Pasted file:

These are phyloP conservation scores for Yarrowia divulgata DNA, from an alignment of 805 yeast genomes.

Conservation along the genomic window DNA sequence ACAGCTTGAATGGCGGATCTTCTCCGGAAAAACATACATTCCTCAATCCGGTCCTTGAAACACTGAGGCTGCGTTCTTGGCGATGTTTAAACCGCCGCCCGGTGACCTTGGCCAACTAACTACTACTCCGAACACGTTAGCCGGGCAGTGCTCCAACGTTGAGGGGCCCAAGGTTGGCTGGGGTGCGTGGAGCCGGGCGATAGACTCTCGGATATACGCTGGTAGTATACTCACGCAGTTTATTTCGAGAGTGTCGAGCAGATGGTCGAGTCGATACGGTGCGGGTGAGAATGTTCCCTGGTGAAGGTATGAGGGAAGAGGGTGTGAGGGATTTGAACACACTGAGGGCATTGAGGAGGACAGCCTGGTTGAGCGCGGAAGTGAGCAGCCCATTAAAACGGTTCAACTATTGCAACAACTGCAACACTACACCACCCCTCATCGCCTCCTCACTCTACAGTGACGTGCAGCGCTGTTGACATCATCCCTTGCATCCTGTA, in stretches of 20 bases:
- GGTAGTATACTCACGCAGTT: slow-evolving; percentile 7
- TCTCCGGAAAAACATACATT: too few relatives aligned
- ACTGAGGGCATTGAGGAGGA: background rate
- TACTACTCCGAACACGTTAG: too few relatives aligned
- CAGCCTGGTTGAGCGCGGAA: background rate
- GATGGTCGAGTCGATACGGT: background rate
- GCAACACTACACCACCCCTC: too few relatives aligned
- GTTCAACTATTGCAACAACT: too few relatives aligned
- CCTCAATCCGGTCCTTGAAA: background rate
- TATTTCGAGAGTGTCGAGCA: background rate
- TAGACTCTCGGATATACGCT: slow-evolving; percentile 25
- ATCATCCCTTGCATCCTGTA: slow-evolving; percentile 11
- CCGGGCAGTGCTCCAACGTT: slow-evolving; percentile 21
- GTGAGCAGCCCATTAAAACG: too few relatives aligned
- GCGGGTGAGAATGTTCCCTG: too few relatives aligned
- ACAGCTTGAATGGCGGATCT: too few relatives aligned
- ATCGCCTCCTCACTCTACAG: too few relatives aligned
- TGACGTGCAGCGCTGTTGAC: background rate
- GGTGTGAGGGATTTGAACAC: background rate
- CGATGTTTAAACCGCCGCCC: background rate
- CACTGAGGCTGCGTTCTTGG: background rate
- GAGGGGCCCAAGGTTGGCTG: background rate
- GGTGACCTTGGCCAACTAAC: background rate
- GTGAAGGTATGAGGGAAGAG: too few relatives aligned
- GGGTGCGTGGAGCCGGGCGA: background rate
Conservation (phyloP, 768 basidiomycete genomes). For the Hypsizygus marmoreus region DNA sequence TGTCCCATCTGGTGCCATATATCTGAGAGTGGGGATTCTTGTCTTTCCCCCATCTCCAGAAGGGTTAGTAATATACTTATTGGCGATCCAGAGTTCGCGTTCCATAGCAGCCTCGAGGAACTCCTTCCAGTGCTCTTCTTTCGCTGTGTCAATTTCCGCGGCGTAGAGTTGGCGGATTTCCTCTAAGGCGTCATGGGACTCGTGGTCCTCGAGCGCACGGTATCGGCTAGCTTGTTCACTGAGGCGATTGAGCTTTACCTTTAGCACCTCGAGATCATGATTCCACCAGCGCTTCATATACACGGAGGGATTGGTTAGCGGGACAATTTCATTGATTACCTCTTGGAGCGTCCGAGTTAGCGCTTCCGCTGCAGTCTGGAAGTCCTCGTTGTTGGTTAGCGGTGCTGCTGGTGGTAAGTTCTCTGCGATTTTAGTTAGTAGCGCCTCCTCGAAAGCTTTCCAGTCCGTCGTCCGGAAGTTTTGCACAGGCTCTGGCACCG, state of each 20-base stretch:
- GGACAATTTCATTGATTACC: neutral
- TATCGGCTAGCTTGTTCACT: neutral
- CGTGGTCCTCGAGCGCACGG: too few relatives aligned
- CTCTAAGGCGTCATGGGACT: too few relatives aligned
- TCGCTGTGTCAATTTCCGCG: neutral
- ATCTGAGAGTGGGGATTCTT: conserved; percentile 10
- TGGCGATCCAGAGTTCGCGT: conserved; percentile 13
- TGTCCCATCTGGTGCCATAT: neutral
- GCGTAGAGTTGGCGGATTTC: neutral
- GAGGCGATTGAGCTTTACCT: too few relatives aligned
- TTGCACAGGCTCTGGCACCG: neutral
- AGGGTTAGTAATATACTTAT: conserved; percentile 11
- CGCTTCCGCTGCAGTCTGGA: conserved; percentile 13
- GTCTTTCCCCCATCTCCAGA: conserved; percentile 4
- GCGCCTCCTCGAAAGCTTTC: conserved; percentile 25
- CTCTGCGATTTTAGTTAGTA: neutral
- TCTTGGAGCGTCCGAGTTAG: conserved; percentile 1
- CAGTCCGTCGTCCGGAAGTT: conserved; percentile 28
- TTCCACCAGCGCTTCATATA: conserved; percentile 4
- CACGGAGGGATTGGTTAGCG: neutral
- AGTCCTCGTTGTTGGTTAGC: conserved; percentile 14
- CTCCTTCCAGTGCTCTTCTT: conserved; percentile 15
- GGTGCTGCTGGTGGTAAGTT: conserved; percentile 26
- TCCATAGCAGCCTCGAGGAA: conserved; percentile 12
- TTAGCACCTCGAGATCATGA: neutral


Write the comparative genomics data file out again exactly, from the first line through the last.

These are phyloP conservation scores for Yarrowia divulgata DNA, from an alignment of 805 yeast genomes.

Conservation along the genomic window DNA sequence ACAGCTTGAATGGCGGATCTTCTCCGGAAAAACATACATTCCTCAATCCGGTCCTTGAAACACTGAGGCTGCGTTCTTGGCGATGTTTAAACCGCCGCCCGGTGACCTTGGCCAACTAACTACTACTCCGAACACGTTAGCCGGGCAGTGCTCCAACGTTGAGGGGCCCAAGGTTGGCTGGGGTGCGTGGAGCCGGGCGATAGACTCTCGGATATACGCTGGTAGTATACTCACGCAGTTTATTTCGAGAGTGTCGAGCAGATGGTCGAGTCGATACGGTGCGGGTGAGAATGTTCCCTGGTGAAGGTATGAGGGAAGAGGGTGTGAGGGATTTGAACACACTGAGGGCATTGAGGAGGACAGCCTGGTTGAGCGCGGAAGTGAGCAGCCCATTAAAACGGTTCAACTATTGCAACAACTGCAACACTACACCACCCCTCATCGCCTCCTCACTCTACAGTGACGTGCAGCGCTGTTGACATCATCCCTTGCATCCTGTA, in stretches of 20 bases:
- GGTAGTATACTCACGCAGTT: slow-evolving; percentile 7
- TCTCCGGAAAAACATACATT: too few relatives aligned
- ACTGAGGGCATTGAGGAGGA: background rate
- TACTACTCCGAACACGTTAG: too few relatives aligned
- CAGCCTGGTTGAGCGCGGAA: background rate
- GATGGTCGAGTCGATACGGT: background rate
- GCAACACTACACCACCCCTC: too few relatives aligned
- GTTCAACTATTGCAACAACT: too few relatives aligned
- CCTCAATCCGGTCCTTGAAA: background rate
- TATTTCGAGAGTGTCGAGCA: background rate
- TAGACTCTCGGATATACGCT: slow-evolving; percentile 25
- ATCATCCCTTGCATCCTGTA: slow-evolving; percentile 11
- CCGGGCAGTGCTCCAACGTT: slow-evolving; percentile 21
- GTGAGCAGCCCATTAAAACG: too few relatives aligned
- GCGGGTGAGAATGTTCCCTG: too few relatives aligned
- ACAGCTTGAATGGCGGATCT: too few relatives aligned
- ATCGCCTCCTCACTCTACAG: too few relatives aligned
- TGACGTGCAGCGCTGTTGAC: background rate
- GGTGTGAGGGATTTGAACAC: background rate
- CGATGTTTAAACCGCCGCCC: background rate
- CACTGAGGCTGCGTTCTTGG: background rate
- GAGGGGCCCAAGGTTGGCTG: background rate
- GGTGACCTTGGCCAACTAAC: background rate
- GTGAAGGTATGAGGGAAGAG: too few relatives aligned
- GGGTGCGTGGAGCCGGGCGA: background rate
Conservation (phyloP, 768 basidiomycete genomes). For the Hypsizygus marmoreus region DNA sequence TGTCCCATCTGGTGCCATATATCTGAGAGTGGGGATTCTTGTCTTTCCCCCATCTCCAGAAGGGTTAGTAATATACTTATTGGCGATCCAGAGTTCGCGTTCCATAGCAGCCTCGAGGAACTCCTTCCAGTGCTCTTCTTTCGCTGTGTCAATTTCCGCGGCGTAGAGTTGGCGGATTTCCTCTAAGGCGTCATGGGACTCGTGGTCCTCGAGCGCACGGTATCGGCTAGCTTGTTCACTGAGGCGATTGAGCTTTACCTTTAGCACCTCGAGATCATGATTCCACCAGCGCTTCATATACACGGAGGGATTGGTTAGCGGGACAATTTCATTGATTACCTCTTGGAGCGTCCGAGTTAGCGCTTCCGCTGCAGTCTGGAAGTCCTCGTTGTTGGTTAGCGGTGCTGCTGGTGGTAAGTTCTCTGCGATTTTAGTTAGTAGCGCCTCCTCGAAAGCTTTCCAGTCCGTCGTCCGGAAGTTTTGCACAGGCTCTGGCACCG, state of each 20-base stretch:
- GGACAATTTCATTGATTACC: neutral
- TATCGGCTAGCTTGTTCACT: neutral
- CGTGGTCCTCGAGCGCACGG: too few relatives aligned
- CTCTAAGGCGTCATGGGACT: too few relatives aligned
- TCGCTGTGTCAATTTCCGCG: neutral
- ATCTGAGAGTGGGGATTCTT: conserved; percentile 10
- TGGCGATCCAGAGTTCGCGT: conserved; percentile 13
- TGTCCCATCTGGTGCCATAT: neutral
- GCGTAGAGTTGGCGGATTTC: neutral
- GAGGCGATTGAGCTTTACCT: too few relatives aligned
- TTGCACAGGCTCTGGCACCG: neutral
- AGGGTTAGTAATATACTTAT: conserved; percentile 11
- CGCTTCCGCTGCAGTCTGGA: conserved; percentile 13
- GTCTTTCCCCCATCTCCAGA: conserved; percentile 4
- GCGCCTCCTCGAAAGCTTTC: conserved; percentile 25
- CTCTGCGATTTTAGTTAGTA: neutral
- TCTTGGAGCGTCCGAGTTAG: conserved; percentile 1
- CAGTCCGTCGTCCGGAAGTT: conserved; percentile 28
- TTCCACCAGCGCTTCATATA: conserved; percentile 4
- CACGGAGGGATTGGTTAGCG: neutral
- AGTCCTCGTTGTTGGTTAGC: conserved; percentile 14
- CTCCTTCCAGTGCTCTTCTT: conserved; percentile 15
- GGTGCTGCTGGTGGTAAGTT: conserved; percentile 26
- TCCATAGCAGCCTCGAGGAA: conserved; percentile 12
- TTAGCACCTCGAGATCATGA: neutral